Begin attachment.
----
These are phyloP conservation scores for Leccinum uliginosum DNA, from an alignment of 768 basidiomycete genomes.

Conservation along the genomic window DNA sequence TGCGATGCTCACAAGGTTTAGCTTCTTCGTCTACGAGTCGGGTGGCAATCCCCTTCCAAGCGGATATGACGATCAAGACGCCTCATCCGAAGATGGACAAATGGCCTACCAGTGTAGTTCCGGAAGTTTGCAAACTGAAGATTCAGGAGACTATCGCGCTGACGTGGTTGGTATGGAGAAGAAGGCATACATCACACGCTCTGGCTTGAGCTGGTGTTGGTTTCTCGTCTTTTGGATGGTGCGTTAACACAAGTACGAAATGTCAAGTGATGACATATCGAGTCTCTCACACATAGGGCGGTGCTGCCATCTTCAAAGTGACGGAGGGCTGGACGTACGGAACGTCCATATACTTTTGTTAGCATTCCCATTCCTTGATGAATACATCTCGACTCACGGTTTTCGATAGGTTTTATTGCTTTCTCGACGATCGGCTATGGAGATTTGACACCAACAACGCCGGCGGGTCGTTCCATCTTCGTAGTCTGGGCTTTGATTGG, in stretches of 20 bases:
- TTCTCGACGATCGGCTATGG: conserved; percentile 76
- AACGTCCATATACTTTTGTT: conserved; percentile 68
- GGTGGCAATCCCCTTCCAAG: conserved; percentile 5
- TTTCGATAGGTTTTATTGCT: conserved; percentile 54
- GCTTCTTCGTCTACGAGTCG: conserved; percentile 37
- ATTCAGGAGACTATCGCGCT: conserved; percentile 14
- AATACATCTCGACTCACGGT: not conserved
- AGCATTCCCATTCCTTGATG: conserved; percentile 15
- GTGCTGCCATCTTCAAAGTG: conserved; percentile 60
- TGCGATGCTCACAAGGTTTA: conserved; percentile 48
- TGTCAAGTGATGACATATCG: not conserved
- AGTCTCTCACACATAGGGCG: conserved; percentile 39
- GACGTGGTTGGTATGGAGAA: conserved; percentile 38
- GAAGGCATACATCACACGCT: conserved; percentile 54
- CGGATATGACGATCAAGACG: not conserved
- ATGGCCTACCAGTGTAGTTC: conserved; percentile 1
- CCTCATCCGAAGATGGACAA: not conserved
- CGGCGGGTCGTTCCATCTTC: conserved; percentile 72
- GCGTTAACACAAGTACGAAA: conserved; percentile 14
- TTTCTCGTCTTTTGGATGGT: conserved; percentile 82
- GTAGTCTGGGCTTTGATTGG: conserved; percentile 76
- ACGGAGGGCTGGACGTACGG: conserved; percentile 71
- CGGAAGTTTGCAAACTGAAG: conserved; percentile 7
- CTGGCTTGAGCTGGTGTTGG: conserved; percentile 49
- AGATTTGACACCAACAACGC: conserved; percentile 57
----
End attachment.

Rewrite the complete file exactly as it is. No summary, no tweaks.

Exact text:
These are phyloP conservation scores for Leccinum uliginosum DNA, from an alignment of 768 basidiomycete genomes.

Conservation along the genomic window DNA sequence TGCGATGCTCACAAGGTTTAGCTTCTTCGTCTACGAGTCGGGTGGCAATCCCCTTCCAAGCGGATATGACGATCAAGACGCCTCATCCGAAGATGGACAAATGGCCTACCAGTGTAGTTCCGGAAGTTTGCAAACTGAAGATTCAGGAGACTATCGCGCTGACGTGGTTGGTATGGAGAAGAAGGCATACATCACACGCTCTGGCTTGAGCTGGTGTTGGTTTCTCGTCTTTTGGATGGTGCGTTAACACAAGTACGAAATGTCAAGTGATGACATATCGAGTCTCTCACACATAGGGCGGTGCTGCCATCTTCAAAGTGACGGAGGGCTGGACGTACGGAACGTCCATATACTTTTGTTAGCATTCCCATTCCTTGATGAATACATCTCGACTCACGGTTTTCGATAGGTTTTATTGCTTTCTCGACGATCGGCTATGGAGATTTGACACCAACAACGCCGGCGGGTCGTTCCATCTTCGTAGTCTGGGCTTTGATTGG, in stretches of 20 bases:
- TTCTCGACGATCGGCTATGG: conserved; percentile 76
- AACGTCCATATACTTTTGTT: conserved; percentile 68
- GGTGGCAATCCCCTTCCAAG: conserved; percentile 5
- TTTCGATAGGTTTTATTGCT: conserved; percentile 54
- GCTTCTTCGTCTACGAGTCG: conserved; percentile 37
- ATTCAGGAGACTATCGCGCT: conserved; percentile 14
- AATACATCTCGACTCACGGT: not conserved
- AGCATTCCCATTCCTTGATG: conserved; percentile 15
- GTGCTGCCATCTTCAAAGTG: conserved; percentile 60
- TGCGATGCTCACAAGGTTTA: conserved; percentile 48
- TGTCAAGTGATGACATATCG: not conserved
- AGTCTCTCACACATAGGGCG: conserved; percentile 39
- GACGTGGTTGGTATGGAGAA: conserved; percentile 38
- GAAGGCATACATCACACGCT: conserved; percentile 54
- CGGATATGACGATCAAGACG: not conserved
- ATGGCCTACCAGTGTAGTTC: conserved; percentile 1
- CCTCATCCGAAGATGGACAA: not conserved
- CGGCGGGTCGTTCCATCTTC: conserved; percentile 72
- GCGTTAACACAAGTACGAAA: conserved; percentile 14
- TTTCTCGTCTTTTGGATGGT: conserved; percentile 82
- GTAGTCTGGGCTTTGATTGG: conserved; percentile 76
- ACGGAGGGCTGGACGTACGG: conserved; percentile 71
- CGGAAGTTTGCAAACTGAAG: conserved; percentile 7
- CTGGCTTGAGCTGGTGTTGG: conserved; percentile 49
- AGATTTGACACCAACAACGC: conserved; percentile 57